Two Central Florida men have been arrested and accused of defrauding auto insurers and reselling dangerous cars to unsuspecting buyers, according to Tom Gallagher, Florida’s CFO. Gallagher is seeking more than $1 million in restitution.
“This is a growing and troubling problem in Florida, we saw similar scams like this appear in the wake of recent hurricanes, as flooded and hurricane-damaged vehicles began appearing on used car lots,” according to Gallagher, who oversees the Department of Financial Services’ Division of Insurance Fraud, which led the investigation. “These schemes endanger the lives of the unsuspecting citizens who buy these cars, put dangerous and unsafe vehicles on our roads and highways, and cause increases in the auto insurance premiums Floridians pay.”
Hanford Andrew Sutter, owner and operator of Orlando-based Total Fleet Solution, along with Andrew Dinda, a TFS employee, are charged with engaging in a scheme to defraud in addition to numerous counts of filing false and fraudulent insurance claims, grand theft, and uttering forged documents. TFS was operating as an unlicensed third-party administrator and was contracted to appraise damage on some rental cars and file claims for the damage with auto insurance companies.
Sutter and Dinda billed auto insurers nearly $800,000 in inflated damage estimates on wrecked rental car vehicles that they billed as a total loss to collect higher payments from the insurance companies. Then, to avoid the branding of “salvage” or “rebuilt” on the cars’ titles, the men sold the damaged cars to car dealers who resold the cars to unsuspecting buyers. Detectives found that most of the appraisals of the wrecked rental vehicles were completed by viewing photographs of the damaged vehicles, with no on-site inspections by TFS adjusters.
The charges stem from a joint investigation by DIF, the National Insurance Crime Bureau and the Department of Highway Safety and Motor Vehicles. The charges are being prosecuted by the Ninth Judicial Circuit’s Office of the State Attorney. Additional arrests are anticipated.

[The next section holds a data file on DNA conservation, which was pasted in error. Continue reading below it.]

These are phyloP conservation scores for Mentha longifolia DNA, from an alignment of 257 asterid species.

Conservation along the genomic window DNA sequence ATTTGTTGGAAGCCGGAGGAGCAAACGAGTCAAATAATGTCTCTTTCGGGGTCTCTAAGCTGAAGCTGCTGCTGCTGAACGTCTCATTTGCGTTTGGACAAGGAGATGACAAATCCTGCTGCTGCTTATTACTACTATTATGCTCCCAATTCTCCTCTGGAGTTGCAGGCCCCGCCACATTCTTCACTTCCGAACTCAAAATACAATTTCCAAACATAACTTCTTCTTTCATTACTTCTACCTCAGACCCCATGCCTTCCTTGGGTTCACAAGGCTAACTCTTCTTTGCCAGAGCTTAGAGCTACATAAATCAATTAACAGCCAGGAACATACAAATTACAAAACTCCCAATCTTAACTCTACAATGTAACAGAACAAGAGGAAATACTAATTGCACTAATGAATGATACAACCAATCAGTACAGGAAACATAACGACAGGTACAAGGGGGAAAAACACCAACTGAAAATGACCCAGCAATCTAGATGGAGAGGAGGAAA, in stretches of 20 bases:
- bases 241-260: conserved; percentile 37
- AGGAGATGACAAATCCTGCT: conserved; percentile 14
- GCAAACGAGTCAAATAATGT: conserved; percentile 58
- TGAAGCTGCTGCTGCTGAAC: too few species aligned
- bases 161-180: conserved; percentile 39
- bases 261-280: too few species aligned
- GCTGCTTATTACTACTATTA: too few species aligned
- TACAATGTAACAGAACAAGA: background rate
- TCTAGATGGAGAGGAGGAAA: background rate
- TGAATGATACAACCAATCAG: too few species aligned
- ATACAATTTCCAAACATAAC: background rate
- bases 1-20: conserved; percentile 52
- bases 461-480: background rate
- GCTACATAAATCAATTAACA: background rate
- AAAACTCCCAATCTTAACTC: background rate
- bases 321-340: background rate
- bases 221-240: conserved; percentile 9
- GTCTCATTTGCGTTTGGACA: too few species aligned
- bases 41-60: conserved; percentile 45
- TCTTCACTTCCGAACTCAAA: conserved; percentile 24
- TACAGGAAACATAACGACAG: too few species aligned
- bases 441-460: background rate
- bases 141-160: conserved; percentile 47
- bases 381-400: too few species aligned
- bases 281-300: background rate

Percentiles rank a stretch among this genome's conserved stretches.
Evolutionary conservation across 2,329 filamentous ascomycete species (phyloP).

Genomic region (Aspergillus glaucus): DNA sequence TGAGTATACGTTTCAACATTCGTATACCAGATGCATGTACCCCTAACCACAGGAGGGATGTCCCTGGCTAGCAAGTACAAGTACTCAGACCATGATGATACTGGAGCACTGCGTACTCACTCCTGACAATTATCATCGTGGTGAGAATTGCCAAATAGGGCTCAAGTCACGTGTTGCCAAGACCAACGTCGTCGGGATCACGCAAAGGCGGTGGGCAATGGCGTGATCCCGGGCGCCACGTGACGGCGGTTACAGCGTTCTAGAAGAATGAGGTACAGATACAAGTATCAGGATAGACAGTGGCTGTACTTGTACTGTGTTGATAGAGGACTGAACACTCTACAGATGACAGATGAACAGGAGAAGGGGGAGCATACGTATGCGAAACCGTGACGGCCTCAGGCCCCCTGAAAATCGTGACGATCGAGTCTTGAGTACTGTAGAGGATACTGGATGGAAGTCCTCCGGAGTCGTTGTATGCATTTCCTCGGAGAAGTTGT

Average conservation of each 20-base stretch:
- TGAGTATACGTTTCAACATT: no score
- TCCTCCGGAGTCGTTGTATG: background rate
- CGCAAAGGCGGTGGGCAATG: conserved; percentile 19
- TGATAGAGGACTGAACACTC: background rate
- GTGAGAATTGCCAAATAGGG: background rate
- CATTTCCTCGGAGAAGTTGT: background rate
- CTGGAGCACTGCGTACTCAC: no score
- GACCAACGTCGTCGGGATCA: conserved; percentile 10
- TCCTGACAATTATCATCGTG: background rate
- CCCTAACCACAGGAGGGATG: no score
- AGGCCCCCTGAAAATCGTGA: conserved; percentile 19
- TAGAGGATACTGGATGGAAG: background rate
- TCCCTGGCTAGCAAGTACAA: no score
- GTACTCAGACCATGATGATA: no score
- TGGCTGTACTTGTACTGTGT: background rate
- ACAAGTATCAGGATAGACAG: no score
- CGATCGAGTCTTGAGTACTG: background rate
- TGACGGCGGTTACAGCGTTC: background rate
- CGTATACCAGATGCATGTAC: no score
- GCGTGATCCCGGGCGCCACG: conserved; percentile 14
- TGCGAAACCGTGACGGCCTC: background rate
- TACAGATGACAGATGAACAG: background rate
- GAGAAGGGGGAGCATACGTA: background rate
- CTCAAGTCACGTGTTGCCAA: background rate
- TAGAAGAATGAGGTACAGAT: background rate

Gallagher is urging Floridians to check if the Vehicle Identification Number on their vehicle matches any of the estimated 120 vehicles re-sold as part of this scheme. The VIN, a multi-digit, 17-character alpha-numeric identifier that establishes a vehicle’s unique identification, is usually located on the driver’s side of the dashboard, visible through the windshield as well as on the inside door panel, and included in title or loan documents. To check the VIN, visit www.fldfs.com and click on “Fleet vehicle resell scheme VIN CHECK.” If a match is indicated, the consumer will be directed to call their local DHSMV office.
In addition to the web site for consumers who may have purchased one of these damaged vehicles, Gallagher last year created “Car Check,” http://www.fldfs.com/CarCheck/CarCheck.asp, to help all Florida auto buyers check vehicle histories before making a purchase. Gallagher created the Car Check web site in anticipation of the possibility of flood-damaged vehicles inundating the market in the aftermath of the 2004 and 2005 hurricane seasons.
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